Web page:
[Reid’s] allegation is in my view wildly misplaced. Reid is arguing that the actions of FBI Director James B. Comey violates the Hatch Act. I cannot see a plausible, let alone compelling, basis for such a charge against Comey.
In his letter to Comey, Reid raised the the Hatch Act, which prohibits partisan politicking by government employees.
5 U.S.C. § 7323(a)(1) prohibits a government employee from “us[ing] his official authority or influence for the purpose of interfering with or affecting the result of an election.”
“Your actions in recent months have demonstrated a disturbing double standard for the treatment of sensitive information, with what appears to be a clear intent to aid one political party over another. I am writing to inform you that my office has determined that these actions may violate the Hatch Act, which bars FBI officials from using their official authority to influence an election. Through your partisan actions, you may have broken the law.”
The reference to “months” is curious. Comey has kept Congress informed in compliance with oversight functions of the congressional committees but has been circumspect in the extent of such disclosures. It is troubling to see Democrats (who historically favor both transparency and checks on executive powers) argue against such disclosure and cooperation with oversight committees. More importantly, the Hatch Act is simply a dog that will not hunt.
Richard W. Painter, a law professor at the University of Minnesota and the chief ethics lawyer in the George W. Bush White House from 2005 to 2007, has filed a Hatch Act complaint against Comey with the federal Office of Special Counsel and Office of Government Ethics. He argues that “We cannot allow F.B.I. or Justice Department officials to unnecessarily publicize pending investigations concerning candidates of either party while an election is underway.”
However, Comey was between the horns of a dilemma. He could be accused of acts of commission in making the disclosure or omission in withholding the disclosure in an election year. Quite frankly, I found Painter’s justification for his filing remarkably speculative. He admits that he has no evidence to suggest that Comey wants to influence the election or favors either candidate. Intent is key under the Hatch investigations. You can disagree with the timing of Comey’s disclosure, but that is not a matter for the Hatch Act or even an ethical charge in my view.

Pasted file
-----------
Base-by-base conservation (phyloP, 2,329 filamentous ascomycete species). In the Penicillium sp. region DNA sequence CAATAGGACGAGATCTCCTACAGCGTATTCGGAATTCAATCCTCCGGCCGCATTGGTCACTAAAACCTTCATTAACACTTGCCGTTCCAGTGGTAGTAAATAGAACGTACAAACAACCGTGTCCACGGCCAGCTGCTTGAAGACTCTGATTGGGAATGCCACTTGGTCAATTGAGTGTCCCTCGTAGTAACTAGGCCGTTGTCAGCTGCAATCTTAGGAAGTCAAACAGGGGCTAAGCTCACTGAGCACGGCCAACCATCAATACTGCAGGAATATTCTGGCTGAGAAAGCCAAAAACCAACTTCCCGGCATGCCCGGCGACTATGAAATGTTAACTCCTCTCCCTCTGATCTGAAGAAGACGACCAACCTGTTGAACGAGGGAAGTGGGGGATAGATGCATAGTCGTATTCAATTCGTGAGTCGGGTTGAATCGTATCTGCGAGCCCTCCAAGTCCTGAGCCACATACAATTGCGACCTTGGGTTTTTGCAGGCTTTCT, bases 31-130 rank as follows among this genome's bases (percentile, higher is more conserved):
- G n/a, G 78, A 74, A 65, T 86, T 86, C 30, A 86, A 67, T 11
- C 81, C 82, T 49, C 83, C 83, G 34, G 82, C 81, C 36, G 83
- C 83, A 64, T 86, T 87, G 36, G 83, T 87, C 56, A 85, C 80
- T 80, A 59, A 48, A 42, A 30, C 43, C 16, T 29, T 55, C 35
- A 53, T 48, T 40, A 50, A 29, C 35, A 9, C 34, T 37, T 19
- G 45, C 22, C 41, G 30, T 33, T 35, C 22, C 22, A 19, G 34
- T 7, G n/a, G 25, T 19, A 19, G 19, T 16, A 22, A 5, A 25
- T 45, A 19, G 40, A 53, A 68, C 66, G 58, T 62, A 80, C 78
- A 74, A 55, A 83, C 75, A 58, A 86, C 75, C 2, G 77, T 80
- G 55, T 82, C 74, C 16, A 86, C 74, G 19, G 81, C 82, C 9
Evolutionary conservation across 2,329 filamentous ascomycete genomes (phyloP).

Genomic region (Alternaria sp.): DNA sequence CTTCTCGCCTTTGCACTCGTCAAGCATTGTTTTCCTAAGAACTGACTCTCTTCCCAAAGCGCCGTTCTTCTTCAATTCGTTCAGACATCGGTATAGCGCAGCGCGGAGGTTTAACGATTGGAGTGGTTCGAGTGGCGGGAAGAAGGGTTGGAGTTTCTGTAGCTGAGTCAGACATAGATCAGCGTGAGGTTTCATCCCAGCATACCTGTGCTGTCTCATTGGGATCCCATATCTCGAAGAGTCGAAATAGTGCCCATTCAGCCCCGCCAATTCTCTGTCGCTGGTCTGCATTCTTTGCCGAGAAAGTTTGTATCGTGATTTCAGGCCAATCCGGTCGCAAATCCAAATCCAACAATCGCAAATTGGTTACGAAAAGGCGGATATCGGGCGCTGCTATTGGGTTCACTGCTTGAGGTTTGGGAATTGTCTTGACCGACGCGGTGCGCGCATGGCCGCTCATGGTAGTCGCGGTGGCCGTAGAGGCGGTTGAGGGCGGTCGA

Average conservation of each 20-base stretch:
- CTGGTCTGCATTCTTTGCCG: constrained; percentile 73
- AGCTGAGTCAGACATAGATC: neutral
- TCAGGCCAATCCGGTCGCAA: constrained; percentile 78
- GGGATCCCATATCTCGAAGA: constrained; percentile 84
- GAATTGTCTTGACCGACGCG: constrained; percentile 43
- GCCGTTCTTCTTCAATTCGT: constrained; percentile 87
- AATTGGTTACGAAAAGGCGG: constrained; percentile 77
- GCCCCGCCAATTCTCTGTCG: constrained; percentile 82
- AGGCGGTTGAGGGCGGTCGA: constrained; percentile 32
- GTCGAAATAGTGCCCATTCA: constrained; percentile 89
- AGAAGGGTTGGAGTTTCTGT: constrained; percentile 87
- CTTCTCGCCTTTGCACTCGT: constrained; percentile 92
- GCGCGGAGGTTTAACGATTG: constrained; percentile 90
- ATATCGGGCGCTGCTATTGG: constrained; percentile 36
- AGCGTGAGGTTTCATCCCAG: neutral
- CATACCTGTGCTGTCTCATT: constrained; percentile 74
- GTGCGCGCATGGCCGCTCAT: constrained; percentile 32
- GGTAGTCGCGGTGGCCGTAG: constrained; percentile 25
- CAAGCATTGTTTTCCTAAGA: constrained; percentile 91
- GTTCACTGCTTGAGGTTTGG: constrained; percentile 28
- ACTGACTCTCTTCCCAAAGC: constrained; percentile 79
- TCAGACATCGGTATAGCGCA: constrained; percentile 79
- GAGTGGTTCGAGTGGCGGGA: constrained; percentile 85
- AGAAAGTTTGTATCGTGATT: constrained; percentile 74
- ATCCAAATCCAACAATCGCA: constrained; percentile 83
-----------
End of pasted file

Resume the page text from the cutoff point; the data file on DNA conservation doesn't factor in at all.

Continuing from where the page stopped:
Congress passed the Hatch Act in response to scandals during the 1938 congressional elections and intended the Act to bar federal employees from using “[their] official authority or influence for the purpose of interfering with or affecting the result of an election.” Comey is not doing that in communicating with Congress on a matter of oversight.
Such violations under the Hatch Act, even if proven, are not criminal matters. The Office of Special Counsel -can investigate such matters and seek discipline — a matter than can ultimately go before the Merit Systems Protection Board.
violators aren’t going to jail: the Hatch Act is not a criminal statute. Instead, it is an administrative constraint on government employees. The law is enforced by a special independent federal agency — the Office of Special Counsel — which is charged with investigating complaint allegations and, where found to be meritorious, either pursuing a settlement with the offending employee or prosecuting their case before the federal agency that oversees internal employment disputes — the Merit Systems Protection Board. And for presidential appointees like Comey, the Office of Special Counsel submits a report of its findings along with the employee’s response to the President, who makes a decision on whether discipline is warranted.
The Hatch Act provision most commonly invoked in discussions of Comey’s letter is 5 U.S.C. § 7323(a)(1), which prohibits a government employee from “us[ing] his official authority or influence for the purpose of interfering with or affecting the result of an election.”
The key text is the emphasized phrase — which conditions a violation of the statute on whether the employee’s purpose was to interfere with or affect the result of an election. Thus, the Hatch Act does not focus on the effect of the employee’s conduct, but the intent. To that end, if Comey did not intend to interfere with or affect the upcoming election through his letter to Congress, then he did not violate the letter of the Hatch Act.